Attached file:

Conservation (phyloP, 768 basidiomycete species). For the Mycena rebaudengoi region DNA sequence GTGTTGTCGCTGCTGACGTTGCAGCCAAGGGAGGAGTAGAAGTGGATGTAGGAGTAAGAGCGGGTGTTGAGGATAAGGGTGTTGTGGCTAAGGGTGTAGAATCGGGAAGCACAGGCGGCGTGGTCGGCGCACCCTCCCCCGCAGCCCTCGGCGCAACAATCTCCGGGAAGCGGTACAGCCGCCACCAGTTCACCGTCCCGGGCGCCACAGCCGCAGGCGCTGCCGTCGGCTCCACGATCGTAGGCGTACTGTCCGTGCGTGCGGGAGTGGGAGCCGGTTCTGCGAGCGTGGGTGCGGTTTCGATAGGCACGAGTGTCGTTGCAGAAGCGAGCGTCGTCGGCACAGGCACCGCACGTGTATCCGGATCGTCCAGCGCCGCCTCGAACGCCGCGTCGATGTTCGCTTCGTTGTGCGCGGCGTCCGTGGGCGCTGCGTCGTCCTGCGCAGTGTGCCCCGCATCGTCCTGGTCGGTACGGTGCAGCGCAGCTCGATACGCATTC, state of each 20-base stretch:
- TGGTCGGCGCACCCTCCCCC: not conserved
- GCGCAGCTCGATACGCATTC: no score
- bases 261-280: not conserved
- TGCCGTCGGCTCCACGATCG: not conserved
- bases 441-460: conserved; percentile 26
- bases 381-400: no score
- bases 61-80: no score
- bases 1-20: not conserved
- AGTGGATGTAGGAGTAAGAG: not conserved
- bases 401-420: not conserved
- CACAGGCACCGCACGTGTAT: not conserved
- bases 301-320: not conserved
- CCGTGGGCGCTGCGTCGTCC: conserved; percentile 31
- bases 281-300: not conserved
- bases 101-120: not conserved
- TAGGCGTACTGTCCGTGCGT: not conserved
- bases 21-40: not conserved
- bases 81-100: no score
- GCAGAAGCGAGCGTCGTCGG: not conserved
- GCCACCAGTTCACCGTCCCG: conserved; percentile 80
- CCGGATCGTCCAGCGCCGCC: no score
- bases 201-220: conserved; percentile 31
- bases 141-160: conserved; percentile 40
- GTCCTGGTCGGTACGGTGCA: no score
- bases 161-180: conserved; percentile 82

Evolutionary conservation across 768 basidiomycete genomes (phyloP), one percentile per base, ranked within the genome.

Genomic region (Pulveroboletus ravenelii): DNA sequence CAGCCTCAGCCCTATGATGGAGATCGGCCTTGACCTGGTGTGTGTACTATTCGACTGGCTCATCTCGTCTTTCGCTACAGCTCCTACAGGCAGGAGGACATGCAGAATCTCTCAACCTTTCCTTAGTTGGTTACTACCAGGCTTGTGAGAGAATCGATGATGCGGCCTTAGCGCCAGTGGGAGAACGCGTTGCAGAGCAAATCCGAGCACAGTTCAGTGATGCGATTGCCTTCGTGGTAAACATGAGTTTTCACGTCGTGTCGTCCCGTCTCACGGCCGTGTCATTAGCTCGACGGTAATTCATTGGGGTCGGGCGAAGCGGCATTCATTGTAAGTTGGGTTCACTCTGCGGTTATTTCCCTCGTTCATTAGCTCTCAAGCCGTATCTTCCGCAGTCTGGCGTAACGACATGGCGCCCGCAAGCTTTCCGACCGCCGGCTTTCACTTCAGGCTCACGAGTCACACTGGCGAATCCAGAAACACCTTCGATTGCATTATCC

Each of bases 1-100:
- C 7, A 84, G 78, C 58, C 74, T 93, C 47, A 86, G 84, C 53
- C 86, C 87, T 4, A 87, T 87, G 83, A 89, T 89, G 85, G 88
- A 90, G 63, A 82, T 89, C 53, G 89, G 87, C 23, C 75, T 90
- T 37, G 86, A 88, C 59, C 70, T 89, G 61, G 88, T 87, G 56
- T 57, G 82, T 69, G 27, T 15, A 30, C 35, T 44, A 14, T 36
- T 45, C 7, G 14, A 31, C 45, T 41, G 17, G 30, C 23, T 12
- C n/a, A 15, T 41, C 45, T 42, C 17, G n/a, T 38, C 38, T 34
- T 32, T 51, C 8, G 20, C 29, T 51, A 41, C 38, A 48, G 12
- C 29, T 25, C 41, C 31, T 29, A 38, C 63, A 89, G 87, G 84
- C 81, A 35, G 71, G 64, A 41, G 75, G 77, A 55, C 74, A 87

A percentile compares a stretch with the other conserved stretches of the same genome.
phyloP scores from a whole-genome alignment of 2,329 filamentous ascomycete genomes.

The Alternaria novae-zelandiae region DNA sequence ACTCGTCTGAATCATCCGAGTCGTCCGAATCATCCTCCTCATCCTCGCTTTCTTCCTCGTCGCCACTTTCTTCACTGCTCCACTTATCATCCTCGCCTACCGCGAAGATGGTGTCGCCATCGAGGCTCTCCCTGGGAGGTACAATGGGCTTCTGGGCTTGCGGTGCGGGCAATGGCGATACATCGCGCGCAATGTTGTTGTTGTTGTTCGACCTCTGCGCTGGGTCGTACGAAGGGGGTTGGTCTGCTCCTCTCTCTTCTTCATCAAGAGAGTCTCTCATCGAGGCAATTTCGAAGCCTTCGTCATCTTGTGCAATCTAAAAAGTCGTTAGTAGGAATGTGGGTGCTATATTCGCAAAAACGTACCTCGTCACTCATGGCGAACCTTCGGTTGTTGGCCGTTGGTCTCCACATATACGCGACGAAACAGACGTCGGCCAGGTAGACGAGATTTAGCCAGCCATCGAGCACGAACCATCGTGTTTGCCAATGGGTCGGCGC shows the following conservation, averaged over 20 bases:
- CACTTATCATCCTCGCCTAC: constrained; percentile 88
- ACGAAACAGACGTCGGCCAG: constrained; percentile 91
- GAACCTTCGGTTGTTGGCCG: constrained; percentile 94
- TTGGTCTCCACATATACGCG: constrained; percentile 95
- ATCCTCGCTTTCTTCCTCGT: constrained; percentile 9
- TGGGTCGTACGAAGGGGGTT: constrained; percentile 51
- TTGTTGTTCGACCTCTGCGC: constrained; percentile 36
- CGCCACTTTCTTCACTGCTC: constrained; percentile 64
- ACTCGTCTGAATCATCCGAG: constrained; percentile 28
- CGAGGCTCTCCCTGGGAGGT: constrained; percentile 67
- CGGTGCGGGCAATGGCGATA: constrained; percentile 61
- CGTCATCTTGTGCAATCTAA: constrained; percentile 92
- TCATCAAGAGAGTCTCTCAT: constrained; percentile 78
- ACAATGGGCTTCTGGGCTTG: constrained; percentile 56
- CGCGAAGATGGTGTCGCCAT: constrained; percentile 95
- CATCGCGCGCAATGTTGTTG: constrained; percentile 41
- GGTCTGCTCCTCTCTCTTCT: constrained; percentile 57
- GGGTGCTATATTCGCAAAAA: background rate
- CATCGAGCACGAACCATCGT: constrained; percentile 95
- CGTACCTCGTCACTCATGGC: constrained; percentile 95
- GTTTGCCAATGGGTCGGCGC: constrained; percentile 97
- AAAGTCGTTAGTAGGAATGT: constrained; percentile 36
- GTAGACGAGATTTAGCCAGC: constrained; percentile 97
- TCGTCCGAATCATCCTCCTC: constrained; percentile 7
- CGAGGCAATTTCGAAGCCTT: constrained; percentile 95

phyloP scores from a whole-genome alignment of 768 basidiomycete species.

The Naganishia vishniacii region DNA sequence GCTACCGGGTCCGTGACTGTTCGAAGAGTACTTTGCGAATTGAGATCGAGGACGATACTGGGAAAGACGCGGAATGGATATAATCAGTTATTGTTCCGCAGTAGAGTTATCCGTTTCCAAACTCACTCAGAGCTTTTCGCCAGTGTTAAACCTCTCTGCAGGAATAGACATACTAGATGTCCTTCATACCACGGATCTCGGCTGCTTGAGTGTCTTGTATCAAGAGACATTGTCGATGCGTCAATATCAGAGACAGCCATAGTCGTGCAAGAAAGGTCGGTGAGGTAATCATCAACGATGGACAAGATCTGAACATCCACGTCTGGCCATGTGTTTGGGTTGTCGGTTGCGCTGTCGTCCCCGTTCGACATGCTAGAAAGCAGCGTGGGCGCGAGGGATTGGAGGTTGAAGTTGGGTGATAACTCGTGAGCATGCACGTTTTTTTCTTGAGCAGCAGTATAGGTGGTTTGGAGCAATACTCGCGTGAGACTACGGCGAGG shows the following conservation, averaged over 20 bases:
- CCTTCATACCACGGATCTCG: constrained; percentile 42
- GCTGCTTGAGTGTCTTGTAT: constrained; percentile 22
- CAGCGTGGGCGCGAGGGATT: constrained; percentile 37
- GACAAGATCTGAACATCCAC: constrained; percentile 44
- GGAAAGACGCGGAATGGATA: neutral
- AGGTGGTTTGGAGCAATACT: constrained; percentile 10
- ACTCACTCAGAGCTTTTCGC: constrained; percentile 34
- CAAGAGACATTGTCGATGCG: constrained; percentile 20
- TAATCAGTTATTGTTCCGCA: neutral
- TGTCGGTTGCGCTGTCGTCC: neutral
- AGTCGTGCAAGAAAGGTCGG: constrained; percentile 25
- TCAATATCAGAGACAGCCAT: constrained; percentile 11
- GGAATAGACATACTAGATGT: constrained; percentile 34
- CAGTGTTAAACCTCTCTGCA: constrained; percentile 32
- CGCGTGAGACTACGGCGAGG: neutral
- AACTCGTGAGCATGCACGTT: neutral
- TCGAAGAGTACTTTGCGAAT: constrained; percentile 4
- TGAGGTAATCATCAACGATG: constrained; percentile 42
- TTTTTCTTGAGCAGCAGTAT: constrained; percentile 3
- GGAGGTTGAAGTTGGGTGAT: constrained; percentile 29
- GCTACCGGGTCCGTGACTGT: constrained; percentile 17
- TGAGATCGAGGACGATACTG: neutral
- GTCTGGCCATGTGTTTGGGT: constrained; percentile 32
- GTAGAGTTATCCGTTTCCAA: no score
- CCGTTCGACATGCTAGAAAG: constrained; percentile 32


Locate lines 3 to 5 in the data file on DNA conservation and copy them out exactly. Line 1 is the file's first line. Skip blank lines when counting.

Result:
- GCGCAGCTCGATACGCATTC: no score
- bases 261-280: not conserved
- TGCCGTCGGCTCCACGATCG: not conserved